[Saturday, January 20th.] I advised one who had been troubled many years with a stubborn paralytic disorder to try a new remedy. Accordingly, she was electrified and found immediate help. By the same means I have known two persons cured of an inveterate pain in the stomach, and another of a pain in his side, which he had had ever since he was a child. Nevertheless, who can wonder that many gentlemen of the faculty, as well as their good friends the apothecaries, decry a medicine so shockingly cheap and easy as much as they do quicksilver and tar-water.
Wesley enthusiastically embraced the age-old tradition of the priest as medical advisor. You can see that in this one anecdote from the Journal, but his advice on medical and natural remedies for disease is more broadly found in his Primitive Physick, a work that was popular both in Britain and America and published in numerous editions well into the 19th century. Some of Wesley’s remedies are common sensical while others now appear bizarre.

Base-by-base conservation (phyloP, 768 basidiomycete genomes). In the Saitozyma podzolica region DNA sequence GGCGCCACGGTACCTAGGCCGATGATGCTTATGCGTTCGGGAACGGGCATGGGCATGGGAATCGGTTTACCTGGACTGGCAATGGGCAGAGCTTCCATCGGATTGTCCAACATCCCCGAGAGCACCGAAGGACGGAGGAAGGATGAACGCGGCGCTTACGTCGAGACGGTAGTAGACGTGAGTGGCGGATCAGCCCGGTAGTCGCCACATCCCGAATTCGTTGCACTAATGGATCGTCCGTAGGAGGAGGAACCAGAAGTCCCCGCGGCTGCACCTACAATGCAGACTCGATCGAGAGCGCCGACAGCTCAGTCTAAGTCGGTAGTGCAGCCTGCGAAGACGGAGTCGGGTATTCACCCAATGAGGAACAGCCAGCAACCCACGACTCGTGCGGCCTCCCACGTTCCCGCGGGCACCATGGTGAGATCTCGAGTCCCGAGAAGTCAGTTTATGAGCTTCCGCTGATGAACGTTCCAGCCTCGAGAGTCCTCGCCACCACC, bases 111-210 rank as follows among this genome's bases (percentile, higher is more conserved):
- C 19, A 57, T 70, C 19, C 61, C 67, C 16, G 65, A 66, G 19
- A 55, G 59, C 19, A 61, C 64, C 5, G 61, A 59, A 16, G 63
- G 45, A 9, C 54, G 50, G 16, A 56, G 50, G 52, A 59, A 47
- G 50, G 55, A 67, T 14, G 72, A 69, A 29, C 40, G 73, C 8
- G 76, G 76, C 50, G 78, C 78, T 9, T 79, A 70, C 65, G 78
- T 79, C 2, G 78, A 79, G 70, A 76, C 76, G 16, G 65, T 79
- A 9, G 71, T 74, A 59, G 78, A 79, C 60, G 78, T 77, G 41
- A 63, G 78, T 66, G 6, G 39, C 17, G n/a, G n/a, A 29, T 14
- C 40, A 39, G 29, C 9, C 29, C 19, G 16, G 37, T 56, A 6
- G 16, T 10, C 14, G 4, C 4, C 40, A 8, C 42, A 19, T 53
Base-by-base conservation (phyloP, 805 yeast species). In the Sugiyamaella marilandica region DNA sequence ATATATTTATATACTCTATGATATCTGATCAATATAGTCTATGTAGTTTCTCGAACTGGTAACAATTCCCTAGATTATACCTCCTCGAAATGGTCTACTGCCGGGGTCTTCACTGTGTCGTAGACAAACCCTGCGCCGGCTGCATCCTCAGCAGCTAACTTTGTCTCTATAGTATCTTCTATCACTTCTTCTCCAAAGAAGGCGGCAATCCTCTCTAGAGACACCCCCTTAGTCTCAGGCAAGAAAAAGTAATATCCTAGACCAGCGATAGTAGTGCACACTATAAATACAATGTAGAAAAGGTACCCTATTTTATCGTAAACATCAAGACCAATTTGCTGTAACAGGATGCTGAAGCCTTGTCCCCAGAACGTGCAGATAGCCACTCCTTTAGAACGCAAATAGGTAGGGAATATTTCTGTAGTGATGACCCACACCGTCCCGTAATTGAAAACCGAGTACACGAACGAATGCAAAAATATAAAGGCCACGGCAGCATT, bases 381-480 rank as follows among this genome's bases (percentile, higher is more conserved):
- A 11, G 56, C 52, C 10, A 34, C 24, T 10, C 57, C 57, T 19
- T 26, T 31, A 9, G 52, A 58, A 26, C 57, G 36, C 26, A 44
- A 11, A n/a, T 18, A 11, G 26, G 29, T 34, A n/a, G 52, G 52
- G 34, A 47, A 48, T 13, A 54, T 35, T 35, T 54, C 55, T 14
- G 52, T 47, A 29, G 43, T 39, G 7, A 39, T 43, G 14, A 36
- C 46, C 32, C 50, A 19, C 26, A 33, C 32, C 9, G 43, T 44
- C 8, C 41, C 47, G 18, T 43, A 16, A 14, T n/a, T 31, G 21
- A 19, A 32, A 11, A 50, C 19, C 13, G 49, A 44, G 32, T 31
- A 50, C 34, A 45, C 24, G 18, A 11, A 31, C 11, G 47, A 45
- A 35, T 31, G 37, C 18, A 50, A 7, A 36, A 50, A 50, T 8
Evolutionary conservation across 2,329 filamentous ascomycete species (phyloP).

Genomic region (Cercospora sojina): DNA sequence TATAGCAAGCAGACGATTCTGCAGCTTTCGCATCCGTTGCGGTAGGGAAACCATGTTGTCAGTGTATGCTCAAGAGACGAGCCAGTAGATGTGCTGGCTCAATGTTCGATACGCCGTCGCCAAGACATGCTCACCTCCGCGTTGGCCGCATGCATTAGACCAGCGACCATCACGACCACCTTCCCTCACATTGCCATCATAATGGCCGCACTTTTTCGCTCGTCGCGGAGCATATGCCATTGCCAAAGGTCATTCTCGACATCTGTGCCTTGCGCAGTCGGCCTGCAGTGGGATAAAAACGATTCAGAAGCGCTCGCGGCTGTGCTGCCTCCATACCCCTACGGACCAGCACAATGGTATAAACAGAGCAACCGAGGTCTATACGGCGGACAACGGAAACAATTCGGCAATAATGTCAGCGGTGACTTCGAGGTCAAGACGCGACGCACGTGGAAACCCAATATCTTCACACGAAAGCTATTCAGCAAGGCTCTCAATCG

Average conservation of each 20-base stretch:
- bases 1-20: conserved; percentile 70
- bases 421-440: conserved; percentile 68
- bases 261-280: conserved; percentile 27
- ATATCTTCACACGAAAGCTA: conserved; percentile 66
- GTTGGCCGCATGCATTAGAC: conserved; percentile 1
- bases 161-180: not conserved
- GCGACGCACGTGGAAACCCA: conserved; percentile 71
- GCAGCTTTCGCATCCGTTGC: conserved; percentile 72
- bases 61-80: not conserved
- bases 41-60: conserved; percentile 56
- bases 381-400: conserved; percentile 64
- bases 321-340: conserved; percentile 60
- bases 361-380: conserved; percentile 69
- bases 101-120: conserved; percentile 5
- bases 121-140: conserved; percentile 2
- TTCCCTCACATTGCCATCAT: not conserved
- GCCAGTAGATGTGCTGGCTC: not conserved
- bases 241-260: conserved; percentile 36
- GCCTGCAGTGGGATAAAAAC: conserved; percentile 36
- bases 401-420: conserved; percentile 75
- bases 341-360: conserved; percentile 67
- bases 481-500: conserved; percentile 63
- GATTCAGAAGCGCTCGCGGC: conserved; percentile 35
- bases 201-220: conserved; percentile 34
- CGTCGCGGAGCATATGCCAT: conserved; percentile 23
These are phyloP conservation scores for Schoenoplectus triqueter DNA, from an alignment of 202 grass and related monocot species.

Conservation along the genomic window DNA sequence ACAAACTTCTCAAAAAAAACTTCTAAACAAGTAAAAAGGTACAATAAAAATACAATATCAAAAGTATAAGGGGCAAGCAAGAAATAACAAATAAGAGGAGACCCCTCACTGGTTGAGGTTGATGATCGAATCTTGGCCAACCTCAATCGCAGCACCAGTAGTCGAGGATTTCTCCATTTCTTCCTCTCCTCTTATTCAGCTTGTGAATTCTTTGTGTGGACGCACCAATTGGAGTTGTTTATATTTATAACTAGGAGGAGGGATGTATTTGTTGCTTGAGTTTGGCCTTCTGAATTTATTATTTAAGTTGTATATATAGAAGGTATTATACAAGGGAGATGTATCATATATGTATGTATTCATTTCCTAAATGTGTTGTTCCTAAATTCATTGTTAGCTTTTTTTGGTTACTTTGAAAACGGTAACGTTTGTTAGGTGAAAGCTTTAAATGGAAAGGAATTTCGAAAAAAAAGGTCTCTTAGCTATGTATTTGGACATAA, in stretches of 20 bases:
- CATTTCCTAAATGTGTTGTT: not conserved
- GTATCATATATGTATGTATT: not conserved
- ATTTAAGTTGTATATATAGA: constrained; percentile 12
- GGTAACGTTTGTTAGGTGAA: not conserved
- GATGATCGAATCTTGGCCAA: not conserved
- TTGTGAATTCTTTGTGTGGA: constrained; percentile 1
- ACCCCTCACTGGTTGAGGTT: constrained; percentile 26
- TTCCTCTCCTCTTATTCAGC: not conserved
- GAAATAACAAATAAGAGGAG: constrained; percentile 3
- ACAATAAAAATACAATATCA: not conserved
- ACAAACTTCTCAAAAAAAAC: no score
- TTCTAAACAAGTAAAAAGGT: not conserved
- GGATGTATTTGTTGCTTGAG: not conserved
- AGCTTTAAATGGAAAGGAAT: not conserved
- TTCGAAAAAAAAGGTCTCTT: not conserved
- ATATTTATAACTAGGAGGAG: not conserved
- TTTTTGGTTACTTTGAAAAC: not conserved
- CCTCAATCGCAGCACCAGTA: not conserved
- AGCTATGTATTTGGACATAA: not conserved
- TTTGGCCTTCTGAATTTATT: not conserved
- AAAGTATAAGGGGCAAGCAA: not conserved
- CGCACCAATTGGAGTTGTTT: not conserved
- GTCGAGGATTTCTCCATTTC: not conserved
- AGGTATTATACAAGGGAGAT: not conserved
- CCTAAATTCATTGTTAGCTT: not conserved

Then there is the example of “electrification”—which Wesley advised liberally for a number of illnesses or disorders and for which he was sharply criticized by some physicians in his day; Wesley’s view has, of course, been vindicated by more recent medical practice in our own era (even if not for all the uses for which Wesley would have employed it). The larger point about why Wesley was offering advice on health and medicine is also worth noting: He was concerned for the bodily health of the poor and wanted to provide affordable medical advice that offered counsel regarding exercise, rest, diet, and remedies made up of foods and substances easily obtained and often already present in the home. For Wesley, true Christian ministry attended to the mind, body, and soul.
[This post is part of an ongoing series that highlights important themes that emerge in the Journal that John Wesley published throughout his adult life. For other posts in the series, go here.]